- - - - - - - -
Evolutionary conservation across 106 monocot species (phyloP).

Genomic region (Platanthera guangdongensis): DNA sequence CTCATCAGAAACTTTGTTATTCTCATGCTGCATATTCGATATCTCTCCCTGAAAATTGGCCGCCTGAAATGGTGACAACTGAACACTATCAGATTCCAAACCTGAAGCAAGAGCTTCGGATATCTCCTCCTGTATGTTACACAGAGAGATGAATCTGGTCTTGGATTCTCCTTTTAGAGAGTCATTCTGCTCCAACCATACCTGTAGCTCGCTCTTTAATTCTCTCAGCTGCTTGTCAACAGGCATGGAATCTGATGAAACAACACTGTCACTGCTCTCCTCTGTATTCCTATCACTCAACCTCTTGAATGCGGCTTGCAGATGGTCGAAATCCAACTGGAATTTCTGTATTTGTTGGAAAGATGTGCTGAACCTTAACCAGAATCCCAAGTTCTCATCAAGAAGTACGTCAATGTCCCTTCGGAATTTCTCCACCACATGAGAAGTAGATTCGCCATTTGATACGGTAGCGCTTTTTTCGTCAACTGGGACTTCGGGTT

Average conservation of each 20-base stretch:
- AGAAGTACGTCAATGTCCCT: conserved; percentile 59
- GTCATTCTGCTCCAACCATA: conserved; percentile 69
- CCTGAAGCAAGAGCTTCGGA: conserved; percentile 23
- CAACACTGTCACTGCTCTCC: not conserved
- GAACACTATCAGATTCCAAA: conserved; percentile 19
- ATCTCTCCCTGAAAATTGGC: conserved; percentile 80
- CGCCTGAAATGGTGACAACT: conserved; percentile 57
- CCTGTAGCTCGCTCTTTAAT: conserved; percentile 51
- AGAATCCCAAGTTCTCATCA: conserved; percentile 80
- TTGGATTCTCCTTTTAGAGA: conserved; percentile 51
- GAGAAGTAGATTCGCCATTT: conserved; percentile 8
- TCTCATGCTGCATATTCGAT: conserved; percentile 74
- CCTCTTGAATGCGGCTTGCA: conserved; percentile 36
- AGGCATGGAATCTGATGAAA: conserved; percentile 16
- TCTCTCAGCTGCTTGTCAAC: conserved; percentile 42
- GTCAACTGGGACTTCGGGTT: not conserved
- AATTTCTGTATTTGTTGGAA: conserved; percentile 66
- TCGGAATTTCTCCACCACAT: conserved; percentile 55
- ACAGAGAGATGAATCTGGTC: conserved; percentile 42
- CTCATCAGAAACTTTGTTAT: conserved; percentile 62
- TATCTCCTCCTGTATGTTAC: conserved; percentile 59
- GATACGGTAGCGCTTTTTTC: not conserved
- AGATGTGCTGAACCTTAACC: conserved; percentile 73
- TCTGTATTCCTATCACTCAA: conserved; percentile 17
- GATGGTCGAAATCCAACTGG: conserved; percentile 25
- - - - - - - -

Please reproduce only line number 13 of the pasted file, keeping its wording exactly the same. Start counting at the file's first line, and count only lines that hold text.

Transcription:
- TTGGATTCTCCTTTTAGAGA: conserved; percentile 51